Testing laboratories seeking ISO/IEC 17025 will be affected in various aspects.
The difference between formal accreditation and good analytical practices is the amount of necessary documentation.
Generally, good analytical laboratories validate methods, check the performance of testing equipment, and use qualified analysts.
Unfortunately, they sometimes forget to wholly document test results.
This shows the importance of documentation because ISO/IEC 17025 accreditation requires a formal documented environment.
Samples and Test Data Workflow
A typical laboratory workflow of samples and test data workflow shows the complete impact of ISO 17025 accreditation on a testing laboratory.
- Sampling plan and sampling documentation.
- Sampling identification and protection of sample integrity.
- Monitoring the quality of test results.
- Test conditions and test results with estimated uncertainty.
- Ensure record integrity and security.
Analytical Workflow Requirements
Note that the organizational structure should ensure no conflicting interests could affect quality.
Hence, regular internal audits must assess compliance with ISO/IEC 17025 and internal procedures.
A laboratory must validate all analytical methods and procedures for sampling, testing, and data evaluation. It must also calibrate, test, and maintain equipment used for sampling and testing.
Calibration standards should be qualified and traceable to the System International (SI) units or certified reference material.
Furthermore, a laboratory should document and control non-conforming test results. It should also develop and maintain particular documents such as a quality plan and individual policies.
On the other hand, routine tasks must be executed according to written procedures. Therefore, employees assigned for tasks should be qualified based on education, training, and experience.
Besides, a laboratory must formally follow up all complaints from customers. Consequently, it should correct all existing problems. It also needs to develop an action plan to prevent the repetition of similar problems.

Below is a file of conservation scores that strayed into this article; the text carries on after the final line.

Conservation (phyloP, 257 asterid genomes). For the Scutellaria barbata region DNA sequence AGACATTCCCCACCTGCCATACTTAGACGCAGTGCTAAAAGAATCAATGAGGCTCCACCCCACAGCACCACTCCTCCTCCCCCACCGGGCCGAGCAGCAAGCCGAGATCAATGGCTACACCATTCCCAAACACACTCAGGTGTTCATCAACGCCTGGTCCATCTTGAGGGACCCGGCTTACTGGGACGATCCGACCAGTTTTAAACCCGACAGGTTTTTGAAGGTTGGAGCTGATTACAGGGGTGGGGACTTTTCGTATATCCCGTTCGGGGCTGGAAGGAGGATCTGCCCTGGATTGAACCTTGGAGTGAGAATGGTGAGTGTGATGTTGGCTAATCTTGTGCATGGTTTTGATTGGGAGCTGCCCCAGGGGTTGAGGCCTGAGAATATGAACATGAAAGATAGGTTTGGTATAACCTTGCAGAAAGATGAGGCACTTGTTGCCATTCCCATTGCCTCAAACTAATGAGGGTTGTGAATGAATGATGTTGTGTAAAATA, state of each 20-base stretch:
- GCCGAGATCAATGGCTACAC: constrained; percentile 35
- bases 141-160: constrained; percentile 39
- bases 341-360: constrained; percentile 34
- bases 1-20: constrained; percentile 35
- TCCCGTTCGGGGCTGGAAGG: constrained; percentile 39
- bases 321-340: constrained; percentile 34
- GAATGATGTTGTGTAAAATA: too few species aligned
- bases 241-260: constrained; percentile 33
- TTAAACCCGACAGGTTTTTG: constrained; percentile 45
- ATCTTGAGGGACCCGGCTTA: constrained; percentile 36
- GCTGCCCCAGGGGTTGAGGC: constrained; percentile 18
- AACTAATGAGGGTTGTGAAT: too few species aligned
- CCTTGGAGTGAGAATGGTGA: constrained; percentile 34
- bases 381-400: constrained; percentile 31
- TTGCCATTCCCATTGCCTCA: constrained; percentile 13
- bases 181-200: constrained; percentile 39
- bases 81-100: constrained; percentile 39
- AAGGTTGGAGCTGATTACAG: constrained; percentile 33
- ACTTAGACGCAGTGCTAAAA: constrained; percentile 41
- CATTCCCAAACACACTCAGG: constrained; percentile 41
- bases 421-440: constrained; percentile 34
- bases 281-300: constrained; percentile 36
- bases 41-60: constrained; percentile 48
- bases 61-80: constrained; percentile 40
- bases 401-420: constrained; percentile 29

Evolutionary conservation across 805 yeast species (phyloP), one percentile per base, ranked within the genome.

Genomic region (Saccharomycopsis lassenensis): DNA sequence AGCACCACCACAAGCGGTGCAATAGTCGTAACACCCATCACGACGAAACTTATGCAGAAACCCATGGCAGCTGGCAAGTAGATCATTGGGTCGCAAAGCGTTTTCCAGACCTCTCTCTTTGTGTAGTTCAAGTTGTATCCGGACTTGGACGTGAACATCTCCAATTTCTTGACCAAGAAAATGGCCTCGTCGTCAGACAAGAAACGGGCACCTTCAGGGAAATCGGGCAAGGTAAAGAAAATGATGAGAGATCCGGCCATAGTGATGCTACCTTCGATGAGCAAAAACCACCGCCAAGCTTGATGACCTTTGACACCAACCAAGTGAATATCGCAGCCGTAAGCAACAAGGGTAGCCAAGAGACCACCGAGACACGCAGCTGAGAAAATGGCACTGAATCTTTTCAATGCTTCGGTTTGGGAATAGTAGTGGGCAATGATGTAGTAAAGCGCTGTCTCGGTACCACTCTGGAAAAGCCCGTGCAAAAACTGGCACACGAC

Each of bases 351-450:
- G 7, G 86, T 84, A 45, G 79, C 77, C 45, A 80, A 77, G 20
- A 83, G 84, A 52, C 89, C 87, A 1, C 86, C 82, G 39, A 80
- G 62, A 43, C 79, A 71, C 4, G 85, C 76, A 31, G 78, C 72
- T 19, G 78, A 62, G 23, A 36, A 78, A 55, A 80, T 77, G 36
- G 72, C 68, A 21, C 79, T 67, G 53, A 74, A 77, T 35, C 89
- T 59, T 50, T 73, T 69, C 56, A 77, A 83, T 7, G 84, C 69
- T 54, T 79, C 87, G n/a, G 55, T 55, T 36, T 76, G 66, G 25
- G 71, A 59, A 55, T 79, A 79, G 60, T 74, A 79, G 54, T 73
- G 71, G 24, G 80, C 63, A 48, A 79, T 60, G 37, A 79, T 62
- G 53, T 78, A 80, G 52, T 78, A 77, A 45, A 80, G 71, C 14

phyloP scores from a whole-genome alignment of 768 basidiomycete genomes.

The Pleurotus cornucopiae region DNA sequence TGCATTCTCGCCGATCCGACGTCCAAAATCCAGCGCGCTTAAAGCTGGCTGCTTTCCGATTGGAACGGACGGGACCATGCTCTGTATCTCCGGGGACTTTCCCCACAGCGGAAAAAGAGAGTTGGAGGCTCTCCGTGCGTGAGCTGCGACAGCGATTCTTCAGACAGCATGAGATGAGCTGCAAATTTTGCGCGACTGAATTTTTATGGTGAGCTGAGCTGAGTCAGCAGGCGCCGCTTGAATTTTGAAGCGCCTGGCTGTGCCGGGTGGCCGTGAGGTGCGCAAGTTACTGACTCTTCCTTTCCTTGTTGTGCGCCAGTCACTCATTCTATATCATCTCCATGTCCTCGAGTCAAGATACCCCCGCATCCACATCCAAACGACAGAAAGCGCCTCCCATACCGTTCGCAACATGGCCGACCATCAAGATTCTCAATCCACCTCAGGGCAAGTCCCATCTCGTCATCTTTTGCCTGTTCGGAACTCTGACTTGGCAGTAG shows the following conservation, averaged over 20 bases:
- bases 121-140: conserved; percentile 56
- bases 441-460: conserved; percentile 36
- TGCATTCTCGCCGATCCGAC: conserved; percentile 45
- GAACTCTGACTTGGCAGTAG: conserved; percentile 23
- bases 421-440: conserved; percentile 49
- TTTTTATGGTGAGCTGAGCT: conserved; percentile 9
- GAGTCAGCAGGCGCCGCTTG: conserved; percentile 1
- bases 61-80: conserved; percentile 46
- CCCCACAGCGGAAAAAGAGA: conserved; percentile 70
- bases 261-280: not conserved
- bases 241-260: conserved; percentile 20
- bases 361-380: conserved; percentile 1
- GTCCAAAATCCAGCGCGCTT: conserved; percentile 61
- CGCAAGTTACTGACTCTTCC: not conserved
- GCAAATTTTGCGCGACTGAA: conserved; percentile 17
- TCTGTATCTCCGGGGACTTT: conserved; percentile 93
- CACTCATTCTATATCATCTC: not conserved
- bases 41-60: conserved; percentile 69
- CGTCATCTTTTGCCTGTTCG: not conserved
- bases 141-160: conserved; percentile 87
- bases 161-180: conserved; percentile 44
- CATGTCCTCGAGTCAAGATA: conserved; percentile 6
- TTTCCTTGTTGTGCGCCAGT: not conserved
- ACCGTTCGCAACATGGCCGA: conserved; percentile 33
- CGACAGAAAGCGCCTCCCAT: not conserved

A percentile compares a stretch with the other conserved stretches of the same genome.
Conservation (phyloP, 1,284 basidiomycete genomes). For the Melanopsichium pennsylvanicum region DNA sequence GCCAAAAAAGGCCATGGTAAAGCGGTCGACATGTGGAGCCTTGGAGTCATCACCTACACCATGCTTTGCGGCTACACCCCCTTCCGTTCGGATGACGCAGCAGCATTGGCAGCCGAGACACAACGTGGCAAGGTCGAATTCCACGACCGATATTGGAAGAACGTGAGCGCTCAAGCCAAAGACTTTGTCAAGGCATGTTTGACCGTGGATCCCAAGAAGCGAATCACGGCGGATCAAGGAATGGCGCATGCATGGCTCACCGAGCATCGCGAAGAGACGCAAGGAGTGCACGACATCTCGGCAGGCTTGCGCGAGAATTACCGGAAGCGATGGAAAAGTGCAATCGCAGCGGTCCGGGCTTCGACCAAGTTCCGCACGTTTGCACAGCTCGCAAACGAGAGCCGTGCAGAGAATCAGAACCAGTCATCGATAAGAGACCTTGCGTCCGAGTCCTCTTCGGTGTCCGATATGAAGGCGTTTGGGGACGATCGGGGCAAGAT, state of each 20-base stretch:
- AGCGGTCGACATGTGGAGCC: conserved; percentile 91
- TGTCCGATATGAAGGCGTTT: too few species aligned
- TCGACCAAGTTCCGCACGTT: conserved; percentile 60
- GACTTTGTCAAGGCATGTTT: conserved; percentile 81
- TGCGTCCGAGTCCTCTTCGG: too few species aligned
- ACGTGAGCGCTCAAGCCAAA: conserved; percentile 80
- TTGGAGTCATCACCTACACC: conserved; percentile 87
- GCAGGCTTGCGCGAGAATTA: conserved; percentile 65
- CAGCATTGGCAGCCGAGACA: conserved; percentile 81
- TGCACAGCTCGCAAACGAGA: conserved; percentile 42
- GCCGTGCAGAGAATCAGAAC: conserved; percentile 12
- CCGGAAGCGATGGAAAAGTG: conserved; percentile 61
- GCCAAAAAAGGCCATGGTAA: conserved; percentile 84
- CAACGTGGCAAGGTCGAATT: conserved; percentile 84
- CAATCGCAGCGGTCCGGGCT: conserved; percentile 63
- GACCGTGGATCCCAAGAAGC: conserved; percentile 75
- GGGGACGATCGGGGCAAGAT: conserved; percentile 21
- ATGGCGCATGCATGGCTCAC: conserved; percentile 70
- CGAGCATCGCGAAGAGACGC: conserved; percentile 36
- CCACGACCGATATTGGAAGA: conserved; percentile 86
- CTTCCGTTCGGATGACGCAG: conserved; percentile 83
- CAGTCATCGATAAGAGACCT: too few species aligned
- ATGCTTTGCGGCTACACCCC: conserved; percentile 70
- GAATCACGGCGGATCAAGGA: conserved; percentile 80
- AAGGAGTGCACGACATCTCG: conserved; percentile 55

Moreover, it must monitor and control environmental situations like humidity and temperature.
Finally, a laboratory should use a formal program to handle subcontractors, service providers, and suppliers.
Compliance Across All Workflow Steps
- Authentication of analytical methods and procedures
- Equipment calibration testing and maintenance
- Qualification of material
- Control of non-conforming testing
- Qualification of employees
- Controlled environmental situations
- Written procedures
Compliance Across the Laboratory
- Documentation control
- Corrective and preventive actions
- Complaint handling
- Supplier, service provider, and subcontractor management
- Non-conflicting organizational structure
- Internal audits
8 Steps Towards ISO 17025 Accreditation for Laboratories
First, the management must identify a project owner. Afterward, the project owner studies information about the standard, reviews supporting literature, and examines other important data.
Next, the project owner defines the accreditation’s preliminary scope. He or she must work with laboratory professionals to develop a list of requirements.
Then, the project owner and laboratory professionals should conduct a gap analysis to establish the difference between the requirements and what is currently implemented in the laboratory.
After that, the project owner, laboratory professionals, documentation professionals, financing professionals, and external consultants will estimate the costs for accreditation using the results of the gap analysis.
Subsequently, the projected cost and incremental opportunities will be presented to the management.
When the management agrees to carry on with the accreditation, only then can the project owner lead the implementation phases.
The implementation phases require a volume of documentation. This can also impact your laboratory’s daily workflow.
QSE Academy aims to promote global recognition without disrupting your laboratory’s processes.